On July 30, 2018, a three judge panel of the Appellate Division upheld a $525,000 jury verdict, for Customer Service Representative Marilyn Velez, against her former employer and supervisor.
Velez’s claims were brought under the New Jersey Law Against Discrimination against her employer, Rocktenn Co., a corrugated box producer based out of Newark, New Jersey, and against her supervisor Raymond Perry, alleging claims of sexual harassment under a hostile work environment and retaliation. In support of her claims, Velez alleged that Perry her supervisor made inappropriate comments regarding his sexual relationships to Velez, asked Velez out on dates, suggested that Velez engage in a threesome with him, repeatedly told Velez that he loved Latino women (Velez was Latino), and looked at Velez’s breasts, legs, and backside inappropriately when he spoke to her.
Velez further alleged that she made at least nine complaints to Human Resources regarding Perry’s behavior that were disregarded. After she rebuffed Perry’s advances and made her complaints to H.R., Perry began retaliating against her by complaining to other employees regarding the quality of her work performance. Shortly thereafter she was terminated by her employer on the basis that business was slow, and on recommendation of her supervisor Perry.
Following a trial, the jury returned a verdict awarding Velez $525,000 in damages against both Defendants. On appeal, the Defendants presented multiple arguments.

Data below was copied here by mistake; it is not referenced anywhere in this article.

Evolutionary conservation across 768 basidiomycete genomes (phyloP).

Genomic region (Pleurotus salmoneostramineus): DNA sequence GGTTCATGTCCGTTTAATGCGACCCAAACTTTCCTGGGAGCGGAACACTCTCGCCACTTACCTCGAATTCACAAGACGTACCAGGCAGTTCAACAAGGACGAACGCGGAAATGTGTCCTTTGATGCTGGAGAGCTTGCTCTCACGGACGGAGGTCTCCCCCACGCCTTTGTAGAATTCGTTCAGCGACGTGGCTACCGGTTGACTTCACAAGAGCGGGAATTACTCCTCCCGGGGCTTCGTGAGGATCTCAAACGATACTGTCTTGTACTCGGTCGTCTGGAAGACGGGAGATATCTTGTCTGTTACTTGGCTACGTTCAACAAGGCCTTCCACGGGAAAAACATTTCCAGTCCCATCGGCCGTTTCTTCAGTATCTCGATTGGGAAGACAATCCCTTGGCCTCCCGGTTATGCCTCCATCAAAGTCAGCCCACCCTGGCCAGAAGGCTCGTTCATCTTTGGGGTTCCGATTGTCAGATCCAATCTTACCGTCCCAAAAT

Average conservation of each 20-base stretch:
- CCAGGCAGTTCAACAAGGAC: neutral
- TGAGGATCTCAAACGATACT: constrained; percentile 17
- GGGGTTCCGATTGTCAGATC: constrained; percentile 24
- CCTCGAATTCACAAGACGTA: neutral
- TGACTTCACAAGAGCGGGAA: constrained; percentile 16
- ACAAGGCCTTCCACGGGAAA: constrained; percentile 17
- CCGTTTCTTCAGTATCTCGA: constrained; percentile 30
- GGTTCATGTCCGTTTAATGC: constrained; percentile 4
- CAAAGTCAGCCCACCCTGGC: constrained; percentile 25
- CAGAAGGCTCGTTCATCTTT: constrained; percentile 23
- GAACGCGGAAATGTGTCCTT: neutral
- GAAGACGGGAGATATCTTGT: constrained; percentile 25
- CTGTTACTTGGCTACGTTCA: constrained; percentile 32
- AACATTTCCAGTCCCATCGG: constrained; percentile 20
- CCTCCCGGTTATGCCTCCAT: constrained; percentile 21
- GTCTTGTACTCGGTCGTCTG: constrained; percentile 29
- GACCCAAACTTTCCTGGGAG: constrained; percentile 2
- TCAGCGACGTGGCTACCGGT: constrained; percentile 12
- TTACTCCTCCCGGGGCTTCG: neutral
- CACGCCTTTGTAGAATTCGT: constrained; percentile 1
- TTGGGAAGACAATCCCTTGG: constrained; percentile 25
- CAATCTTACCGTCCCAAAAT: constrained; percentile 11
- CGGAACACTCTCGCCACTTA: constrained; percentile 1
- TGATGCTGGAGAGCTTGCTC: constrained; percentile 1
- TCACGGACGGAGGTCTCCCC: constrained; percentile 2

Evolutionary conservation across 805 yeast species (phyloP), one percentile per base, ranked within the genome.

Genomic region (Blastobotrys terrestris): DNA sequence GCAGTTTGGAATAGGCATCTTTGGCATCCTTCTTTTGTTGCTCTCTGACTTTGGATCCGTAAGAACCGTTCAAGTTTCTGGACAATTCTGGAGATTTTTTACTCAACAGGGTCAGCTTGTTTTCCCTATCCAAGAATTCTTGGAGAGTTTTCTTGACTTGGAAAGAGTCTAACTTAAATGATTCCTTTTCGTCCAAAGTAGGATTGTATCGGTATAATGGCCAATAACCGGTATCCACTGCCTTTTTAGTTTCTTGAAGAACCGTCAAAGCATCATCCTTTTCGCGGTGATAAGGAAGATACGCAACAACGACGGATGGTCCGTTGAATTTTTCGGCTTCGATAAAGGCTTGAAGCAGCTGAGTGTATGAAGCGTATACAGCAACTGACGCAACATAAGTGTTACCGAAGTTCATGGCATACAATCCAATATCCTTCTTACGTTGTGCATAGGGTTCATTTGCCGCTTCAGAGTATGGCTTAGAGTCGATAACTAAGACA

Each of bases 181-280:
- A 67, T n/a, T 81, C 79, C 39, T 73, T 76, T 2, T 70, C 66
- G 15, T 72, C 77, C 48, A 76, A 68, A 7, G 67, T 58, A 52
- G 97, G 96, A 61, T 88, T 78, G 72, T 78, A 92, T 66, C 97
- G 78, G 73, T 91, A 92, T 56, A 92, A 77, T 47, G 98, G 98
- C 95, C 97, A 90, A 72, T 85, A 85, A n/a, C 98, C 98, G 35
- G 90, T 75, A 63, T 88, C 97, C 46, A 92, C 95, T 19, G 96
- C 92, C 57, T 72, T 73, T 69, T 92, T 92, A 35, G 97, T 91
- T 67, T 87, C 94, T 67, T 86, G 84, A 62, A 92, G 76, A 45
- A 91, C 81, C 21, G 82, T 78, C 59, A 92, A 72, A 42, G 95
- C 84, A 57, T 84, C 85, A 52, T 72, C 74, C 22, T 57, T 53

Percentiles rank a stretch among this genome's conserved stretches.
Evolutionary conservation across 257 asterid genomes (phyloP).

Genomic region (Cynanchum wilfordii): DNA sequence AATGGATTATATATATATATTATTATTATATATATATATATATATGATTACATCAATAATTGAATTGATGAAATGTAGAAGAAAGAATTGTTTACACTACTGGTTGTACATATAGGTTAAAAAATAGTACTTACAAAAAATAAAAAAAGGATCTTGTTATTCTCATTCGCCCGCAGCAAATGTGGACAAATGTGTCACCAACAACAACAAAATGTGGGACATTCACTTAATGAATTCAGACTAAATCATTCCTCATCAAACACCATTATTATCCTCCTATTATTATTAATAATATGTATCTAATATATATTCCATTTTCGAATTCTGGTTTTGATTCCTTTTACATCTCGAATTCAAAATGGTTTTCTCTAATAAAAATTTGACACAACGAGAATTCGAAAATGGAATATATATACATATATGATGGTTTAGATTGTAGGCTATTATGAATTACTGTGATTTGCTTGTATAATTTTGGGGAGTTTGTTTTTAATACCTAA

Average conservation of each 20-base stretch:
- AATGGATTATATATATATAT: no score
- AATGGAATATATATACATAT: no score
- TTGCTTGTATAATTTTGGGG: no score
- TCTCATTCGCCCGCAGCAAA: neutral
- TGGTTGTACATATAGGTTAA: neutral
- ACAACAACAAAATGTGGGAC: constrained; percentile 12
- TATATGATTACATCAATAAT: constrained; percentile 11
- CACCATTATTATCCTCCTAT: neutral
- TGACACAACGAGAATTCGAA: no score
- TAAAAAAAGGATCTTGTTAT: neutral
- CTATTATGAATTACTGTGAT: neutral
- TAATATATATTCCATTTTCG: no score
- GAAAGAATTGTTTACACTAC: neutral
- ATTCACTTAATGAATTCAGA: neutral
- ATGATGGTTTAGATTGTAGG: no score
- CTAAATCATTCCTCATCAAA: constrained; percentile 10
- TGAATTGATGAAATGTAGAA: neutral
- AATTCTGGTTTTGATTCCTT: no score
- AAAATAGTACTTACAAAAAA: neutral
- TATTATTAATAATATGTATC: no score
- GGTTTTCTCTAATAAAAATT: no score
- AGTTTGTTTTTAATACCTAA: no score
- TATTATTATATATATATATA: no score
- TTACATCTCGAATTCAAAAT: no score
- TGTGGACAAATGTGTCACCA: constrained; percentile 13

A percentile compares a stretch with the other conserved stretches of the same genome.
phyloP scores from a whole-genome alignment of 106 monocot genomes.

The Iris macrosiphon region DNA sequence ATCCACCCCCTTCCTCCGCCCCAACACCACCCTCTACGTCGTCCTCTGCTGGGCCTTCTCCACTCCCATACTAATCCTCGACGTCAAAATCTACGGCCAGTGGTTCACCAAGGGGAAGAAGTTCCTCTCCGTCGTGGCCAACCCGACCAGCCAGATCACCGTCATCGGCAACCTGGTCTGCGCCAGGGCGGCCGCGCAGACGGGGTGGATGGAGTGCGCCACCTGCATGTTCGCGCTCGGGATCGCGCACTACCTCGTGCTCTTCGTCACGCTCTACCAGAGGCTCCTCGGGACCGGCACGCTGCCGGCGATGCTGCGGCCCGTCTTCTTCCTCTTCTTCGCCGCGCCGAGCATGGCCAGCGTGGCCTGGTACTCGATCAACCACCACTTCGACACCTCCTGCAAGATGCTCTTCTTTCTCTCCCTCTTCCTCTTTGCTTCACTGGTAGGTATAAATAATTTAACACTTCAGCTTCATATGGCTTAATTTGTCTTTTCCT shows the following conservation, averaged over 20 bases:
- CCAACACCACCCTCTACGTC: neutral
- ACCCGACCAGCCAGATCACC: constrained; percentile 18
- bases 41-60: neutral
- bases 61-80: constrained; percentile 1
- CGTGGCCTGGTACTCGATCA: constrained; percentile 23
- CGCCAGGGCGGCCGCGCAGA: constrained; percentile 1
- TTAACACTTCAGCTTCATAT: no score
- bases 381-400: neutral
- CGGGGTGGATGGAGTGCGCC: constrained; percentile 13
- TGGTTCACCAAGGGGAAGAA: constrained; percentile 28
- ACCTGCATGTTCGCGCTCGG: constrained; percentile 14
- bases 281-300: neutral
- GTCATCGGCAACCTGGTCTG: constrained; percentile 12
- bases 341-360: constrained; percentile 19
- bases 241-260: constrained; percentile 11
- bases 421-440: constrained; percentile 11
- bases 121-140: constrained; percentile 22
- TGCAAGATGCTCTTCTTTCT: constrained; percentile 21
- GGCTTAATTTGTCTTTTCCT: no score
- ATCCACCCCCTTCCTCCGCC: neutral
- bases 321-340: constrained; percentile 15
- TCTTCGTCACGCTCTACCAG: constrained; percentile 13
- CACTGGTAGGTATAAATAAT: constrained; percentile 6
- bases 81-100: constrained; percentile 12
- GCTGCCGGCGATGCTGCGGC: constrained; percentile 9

Defendants first contended that plaintiff had failed to meet the reasonable woman standard under the standards of Lehmann v. Toys ‘R’ Us, Inc., 132 N.J. 587 (1993), and that she had presented a sham affidavit in opposing summary judgment that should have resulted in dismissal of her claims before trial. Yet the Appellate Division disagreed finding that attempting to determine the veracity of the affidavit would be an improper weighing of evidence, and that Velez’s factual allegations had met the standards under Lehmann for claims of hostile work environment and retaliation.
The Appellate Division also rejected Defendants’ repeated arguments in support of a directed verdict and JNOV, finding that there was sufficient direct evidence to support the jury’s findings of discrimination, and that plaintiff’s testimony of Perry’s behavior was corroborated by other witness accounts. Defendants’ arguments as to a motion for new trial were also rejected finding that evidence of sexual harassment of other employees was relevant and admissible as to the claim that the employer’s sexual harassment policy was ineffective. Finally, the Appellate Division upheld the jury award, finding that remitter was not appropriate, and that the award was supported by the evidence.
Once again, employers should be reminded that particularly in the wake of the #MeToo movement, maintaining a workplace free of sexual harassment must be a priority. Moreover, this case highlights that while maintaining a thorough and effective sexual harassment policy can serve to reduce or eliminate liability to an employer, instituting a toothless and unenforced sexual harassment policy, may be just as ineffective as having no policy at all.